Henry Thomas Sampson

born: 1934; place: Jackson, Mississippi

BS (1956) Purdue University, MS Engineerng (1961) UCLA, an MS Nucluar Engineering (1965) University of Illinois-Urbana

Ph.D. Nuclear Physics (1967) Univerity of Illinois-Urbana


Henry Sampson is more and engineer than physicist, but his stature demands I include him here.

Sampson graduated from Lanier High School in Jackson, Mississippi in 1951. He attended Morehouse College for two years, transferred to Purdue University and graduated with a B.S. Degree in Chemical Engineering. He worked as a research chemical engineer at the U.S. Naval Weapons Center, China Lake, California, in the area of high energy solid propellants and case bonding materials for solid rocket motors. He earned a M.S. Degree in engineering from UCLA in 1961 and pursued another MS Degree in nuclear engineering in 1967 earning a Ph.D. in the same field of study.

Henry T. Sampson worked as a research Chemical Engineer at the US Naval Weapons Center, China Lake, California. 1956-61. Henry T. Sampson then moved on to the Aerospace Corp, El Segundo, California. His titles include: Project Engineer, 1967-81, director of Planning and Operations Directorate of Space Test Program, 1981-, and Co-inventor of gamma-electric cell. He holds patents related to solid rocket motors and conversion of nuclear energy into electricity. He also pioneered a study of internal ballistics of solid rocket motors using high-speed photography.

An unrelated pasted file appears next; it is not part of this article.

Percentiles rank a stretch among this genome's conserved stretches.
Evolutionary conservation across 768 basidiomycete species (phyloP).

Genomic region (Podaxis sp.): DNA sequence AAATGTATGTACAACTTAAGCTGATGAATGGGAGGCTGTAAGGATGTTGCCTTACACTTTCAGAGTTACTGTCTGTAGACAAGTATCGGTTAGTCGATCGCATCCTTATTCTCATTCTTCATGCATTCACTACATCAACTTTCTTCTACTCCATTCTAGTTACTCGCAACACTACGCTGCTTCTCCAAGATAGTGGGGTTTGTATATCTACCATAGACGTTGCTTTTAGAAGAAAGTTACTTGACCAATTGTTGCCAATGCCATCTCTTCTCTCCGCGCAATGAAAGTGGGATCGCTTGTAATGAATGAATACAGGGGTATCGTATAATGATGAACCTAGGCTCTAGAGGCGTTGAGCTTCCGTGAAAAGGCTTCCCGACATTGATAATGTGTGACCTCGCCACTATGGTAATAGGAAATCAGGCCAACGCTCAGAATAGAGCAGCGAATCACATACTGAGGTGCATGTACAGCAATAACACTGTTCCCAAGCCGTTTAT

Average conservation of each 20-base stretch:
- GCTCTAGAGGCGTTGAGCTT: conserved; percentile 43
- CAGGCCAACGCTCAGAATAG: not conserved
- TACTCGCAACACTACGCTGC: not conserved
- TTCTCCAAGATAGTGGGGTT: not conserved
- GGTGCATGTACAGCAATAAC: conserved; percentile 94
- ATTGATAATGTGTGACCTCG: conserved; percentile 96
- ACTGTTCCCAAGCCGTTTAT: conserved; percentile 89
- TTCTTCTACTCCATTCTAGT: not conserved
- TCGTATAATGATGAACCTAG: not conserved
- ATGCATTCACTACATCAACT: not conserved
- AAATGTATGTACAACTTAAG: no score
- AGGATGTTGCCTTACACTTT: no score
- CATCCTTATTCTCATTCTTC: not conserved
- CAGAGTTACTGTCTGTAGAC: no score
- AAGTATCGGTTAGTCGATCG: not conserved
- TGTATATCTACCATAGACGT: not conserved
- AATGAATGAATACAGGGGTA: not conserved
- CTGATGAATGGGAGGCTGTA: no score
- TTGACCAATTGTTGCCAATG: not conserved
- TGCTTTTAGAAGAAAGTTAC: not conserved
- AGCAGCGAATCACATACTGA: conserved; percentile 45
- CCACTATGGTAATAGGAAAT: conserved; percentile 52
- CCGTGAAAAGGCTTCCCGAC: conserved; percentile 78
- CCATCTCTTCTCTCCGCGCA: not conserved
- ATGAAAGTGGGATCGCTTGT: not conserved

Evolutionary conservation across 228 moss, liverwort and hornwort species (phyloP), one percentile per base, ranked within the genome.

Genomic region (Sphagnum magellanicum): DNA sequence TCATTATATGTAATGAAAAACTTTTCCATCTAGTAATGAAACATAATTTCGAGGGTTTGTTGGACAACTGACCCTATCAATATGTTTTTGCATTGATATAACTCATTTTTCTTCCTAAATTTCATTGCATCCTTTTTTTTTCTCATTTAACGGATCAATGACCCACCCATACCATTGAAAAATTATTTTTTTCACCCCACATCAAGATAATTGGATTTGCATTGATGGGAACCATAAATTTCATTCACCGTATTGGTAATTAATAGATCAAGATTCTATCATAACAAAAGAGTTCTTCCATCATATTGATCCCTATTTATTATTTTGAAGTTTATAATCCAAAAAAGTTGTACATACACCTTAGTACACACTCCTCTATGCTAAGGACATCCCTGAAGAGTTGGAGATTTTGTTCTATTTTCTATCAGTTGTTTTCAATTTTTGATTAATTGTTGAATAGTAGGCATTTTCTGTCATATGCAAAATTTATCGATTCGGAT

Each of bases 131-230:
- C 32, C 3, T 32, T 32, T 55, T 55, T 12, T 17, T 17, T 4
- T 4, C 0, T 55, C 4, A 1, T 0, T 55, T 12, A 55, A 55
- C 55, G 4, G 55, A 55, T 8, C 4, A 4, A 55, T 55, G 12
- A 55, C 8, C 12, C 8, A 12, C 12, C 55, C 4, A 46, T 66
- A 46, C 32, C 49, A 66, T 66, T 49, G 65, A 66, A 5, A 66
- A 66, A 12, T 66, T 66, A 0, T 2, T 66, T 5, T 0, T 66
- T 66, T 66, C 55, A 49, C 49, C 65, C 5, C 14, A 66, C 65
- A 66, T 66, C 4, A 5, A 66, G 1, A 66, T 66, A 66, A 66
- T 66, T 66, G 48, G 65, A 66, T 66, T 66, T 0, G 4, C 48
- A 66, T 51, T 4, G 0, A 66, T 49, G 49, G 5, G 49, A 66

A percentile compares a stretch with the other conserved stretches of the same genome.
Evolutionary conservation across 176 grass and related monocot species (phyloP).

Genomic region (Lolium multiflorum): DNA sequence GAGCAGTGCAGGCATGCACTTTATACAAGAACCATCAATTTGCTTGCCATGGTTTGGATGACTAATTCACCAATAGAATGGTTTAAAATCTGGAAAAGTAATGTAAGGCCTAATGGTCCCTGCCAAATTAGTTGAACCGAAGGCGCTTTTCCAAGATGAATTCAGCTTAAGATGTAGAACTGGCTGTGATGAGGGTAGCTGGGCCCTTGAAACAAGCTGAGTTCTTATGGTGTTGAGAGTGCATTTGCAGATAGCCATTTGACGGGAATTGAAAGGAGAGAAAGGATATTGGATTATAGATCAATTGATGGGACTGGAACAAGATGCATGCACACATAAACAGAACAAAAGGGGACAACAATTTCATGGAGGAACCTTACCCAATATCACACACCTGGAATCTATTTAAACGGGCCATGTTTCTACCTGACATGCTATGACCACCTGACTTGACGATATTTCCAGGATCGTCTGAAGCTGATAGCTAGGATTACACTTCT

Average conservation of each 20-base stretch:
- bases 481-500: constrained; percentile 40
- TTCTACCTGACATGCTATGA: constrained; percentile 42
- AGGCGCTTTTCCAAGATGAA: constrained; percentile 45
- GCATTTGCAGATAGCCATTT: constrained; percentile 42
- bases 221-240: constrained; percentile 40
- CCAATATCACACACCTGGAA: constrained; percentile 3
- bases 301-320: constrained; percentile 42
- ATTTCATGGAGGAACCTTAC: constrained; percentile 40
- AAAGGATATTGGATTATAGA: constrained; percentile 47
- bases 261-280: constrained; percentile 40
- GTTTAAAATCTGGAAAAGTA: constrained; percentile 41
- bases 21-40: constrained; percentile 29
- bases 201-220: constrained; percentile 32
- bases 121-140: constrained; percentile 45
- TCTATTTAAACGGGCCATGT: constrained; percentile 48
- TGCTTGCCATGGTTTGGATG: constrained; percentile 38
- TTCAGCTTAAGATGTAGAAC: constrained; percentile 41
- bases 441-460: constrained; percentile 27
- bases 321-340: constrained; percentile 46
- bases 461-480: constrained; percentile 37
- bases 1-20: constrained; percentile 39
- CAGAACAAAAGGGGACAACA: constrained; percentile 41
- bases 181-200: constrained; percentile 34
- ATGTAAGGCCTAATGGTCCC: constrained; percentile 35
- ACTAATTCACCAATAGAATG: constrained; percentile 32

Dr. Sampson co-invented the Gamma-Electric cell which received the patent # 3,591,860 (abstract) on july 6, 1971. According to the book"Black futurists in the information age"(1997) PP.90-91, KMT Publications (submitted to copyright), "His Gamma-Electric cell device converts nuclear radiation from reactors or isotopes, directly into electricity without going through a heat cycle. In the nuclear fusion process, which involves the splitting of atom, radioactive materials emit ionizing radiation that can cause serious damage to living tissues. Constructive methods to convert these powerfull radiating energies into practical and safe energy sources, is the fundamental philosophy behind the developpment of Sampson's Gamma-Electric Cell".

For many years Sampson was the Director of Mission Development and Operations, Space Test Program at the Aerospace Corporation in El Segundo, California, where a great deal of his pioneering work was developed. He has written papers in rocket propulsion, direct conversion of nuclear energy to electricity and computer simulation of electrical systems.

Surprisingly, Dr. Henry T. Sampson is best known as one of the most important black writers of this century. Sampson's area of concentration in this field has been the black presence in the film and entertainment industries. His extensive writings in this area are widely recognized as important source material for anyone researching this long neglected area of American history. In his now classic book entitled Blacks in Black and White: A SourceBook on Black Films (now in a newly revised and expanded 2nd Ed., 749 pp.), Sampson traces the history of the black film industry from its beginnings around 1910 to its demise in 1950, chronicling the activities of pioneer black filmmakers and performers who have been virtually ignored by film historians.

    Sampson's Awards and Honors:

  1. Fellow of US Navy, 1962-1964
  2. Atomic Energy Commission, 1964-1967
  3. Black Image Award from Aerospace Corp, 1982
  4. Blacks in Engineering, Applied Science, and Education Award, Los Angeles Council of Black Professional Engineers, 1983

Note that Henry T. Sampson is mistakenly considered the inventor of the cellular phone.


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